CBP seized the four inch tall Nayarit figurine under Title 19, Chapter 14 of the customs laws. The statute is commonly referred to as the Convention on Cultural Property Implementation Act (CPIA), meant to implement the well-known 1970 UNESCO Convention that covers cultural property. Federal agents in Chicago took the ancient Mexican artifact into their possession under Section 2609 of the CPIA, which permits seizure of protected cultural artifacts covered by import regulations promulgated under section 2606 (as well as stolen objects that had been documented in the institutional collection of a state party to the convention). Import restrictions enacted under Section 2606 result when the United States enters into an agreement with another nation under the authority of the CPIA. Many readers of this blog are familiar with the CPIA process and know that several nations have bilateral agreements with the United States pursuant to CPIA. Mexico, however, is not one of those nations.
So how can CBP take away an ancient Mexican cultural object from its possessor by using the CPIA? I called CPB to find out. The agency's representatives were polite and responsive to calls, but the replies were not helpful. A CBP Associate Chief Counsel said that "we don't comment on anything like this," adding that "we limit any of our comments about the law and our interpretation on the law to our client itself, which is, of course, the agency." Such a closed response from a government agency that actively sought public attention to this seizure and freely declared the legal basis for the seizure is unsatisfactory. CBP issued a public press release announcing the taking of the Nayarit figurine and broadcasted that "[t]he artifact will be returned to the Mexican government in an upcoming CBP and ICE-HSI repatriation ceremony." And while the agency claims the matter is under investigation, CBP's desire to return potential evidence to Mexico, coupled with its early public release of information relevant to the case, does not signal a meaningful commitment to maintain the integrity of the investigation.
We are left to speculate about what CBP may have been thinking when it seized the object. Federal officials could not have seized the Mexican artifact under a legal theory involving the National Stolen Property Act because the NSPA requires an item to have a value of $5000 or more before it is considered stolen under that law. The Mexican artifact was purchased at auction for $550, far less than $5000. So CBP had to look for other legal authority to take the artifact into custody.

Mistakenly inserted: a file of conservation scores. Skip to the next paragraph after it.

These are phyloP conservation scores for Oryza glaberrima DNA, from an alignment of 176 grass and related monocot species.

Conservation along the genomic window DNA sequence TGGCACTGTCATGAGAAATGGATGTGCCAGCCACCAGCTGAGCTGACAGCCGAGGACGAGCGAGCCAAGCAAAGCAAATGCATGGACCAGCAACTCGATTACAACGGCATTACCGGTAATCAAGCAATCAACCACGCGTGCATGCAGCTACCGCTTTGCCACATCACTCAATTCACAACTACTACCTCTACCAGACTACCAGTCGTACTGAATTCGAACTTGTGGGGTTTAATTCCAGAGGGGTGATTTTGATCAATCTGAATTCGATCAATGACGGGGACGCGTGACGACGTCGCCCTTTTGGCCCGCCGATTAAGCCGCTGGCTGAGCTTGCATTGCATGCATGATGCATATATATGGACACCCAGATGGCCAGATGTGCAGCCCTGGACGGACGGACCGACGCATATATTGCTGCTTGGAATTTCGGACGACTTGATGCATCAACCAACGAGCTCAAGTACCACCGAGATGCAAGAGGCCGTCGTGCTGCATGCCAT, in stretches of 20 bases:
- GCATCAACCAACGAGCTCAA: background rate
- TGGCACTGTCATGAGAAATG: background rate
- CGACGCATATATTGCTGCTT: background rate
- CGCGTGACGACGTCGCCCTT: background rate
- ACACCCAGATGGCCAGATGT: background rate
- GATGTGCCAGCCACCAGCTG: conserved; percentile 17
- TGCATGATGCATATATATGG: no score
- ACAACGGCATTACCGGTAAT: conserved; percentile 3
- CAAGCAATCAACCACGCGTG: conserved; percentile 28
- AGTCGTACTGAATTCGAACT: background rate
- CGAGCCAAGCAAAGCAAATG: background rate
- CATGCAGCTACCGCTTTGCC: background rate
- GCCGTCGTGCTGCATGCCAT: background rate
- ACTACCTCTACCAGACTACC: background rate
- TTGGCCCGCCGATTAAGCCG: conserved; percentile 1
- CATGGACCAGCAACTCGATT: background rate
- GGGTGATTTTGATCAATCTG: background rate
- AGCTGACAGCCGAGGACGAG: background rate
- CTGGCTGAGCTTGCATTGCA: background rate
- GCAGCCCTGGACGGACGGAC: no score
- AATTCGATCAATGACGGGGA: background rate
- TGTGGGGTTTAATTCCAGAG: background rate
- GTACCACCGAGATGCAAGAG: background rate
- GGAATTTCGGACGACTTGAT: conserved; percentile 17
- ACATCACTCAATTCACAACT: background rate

Perhaps they erringly looked to a treaty for legal authority. The United States and Mexico entered into a Treaty of Cooperation on March 24, 1971, which provides for the recovery and return of stolen archaeological, historical, and cultural properties. The treaty, which is in force today, permits the United States "to employ the legal means at its disposal to recover and return from its territory stolen archaeological, historical and cultural properties that are removed after the date of entry into force of the Treaty from the territory of the requesting Party." But this agreement was not enacted into law under the terms of the CPIA, meaning there are no import restrictions on Mexican cultural property that derive from Section 2606 of the CPIA to justify a Section 2609 seizure of the Nayarit figurine by CBP.
So what exactly was CPB's legal authority to seize the Nayarit figurine? We have no explanation about why a Section 2609 seizure was the proper legal basis to take away the ancient Mexican artifact.
Federal officials must take great care when using unexplained interpretations of the law to promote seizures of property. While CBP may be commended for taking action to detect trafficked cultural heritage, federal authorities should exercise their authority in a reasonable, intelligent, and open fashion. No citizen should be left guessing about how exactly he or she can comply with the law so as to avoid the loss of property. Clear and reasonable applications of the customs laws, and plain explanations to back them, can build public support for America's effort to protect and secure at-risk cultural property. By contrast, offering questionable or undisclosed legal positions in cases where property may be seized—particularly in cases involving potentially innocent possessors—does little to garner confidence in public authorities.
Photo: Chicago CBP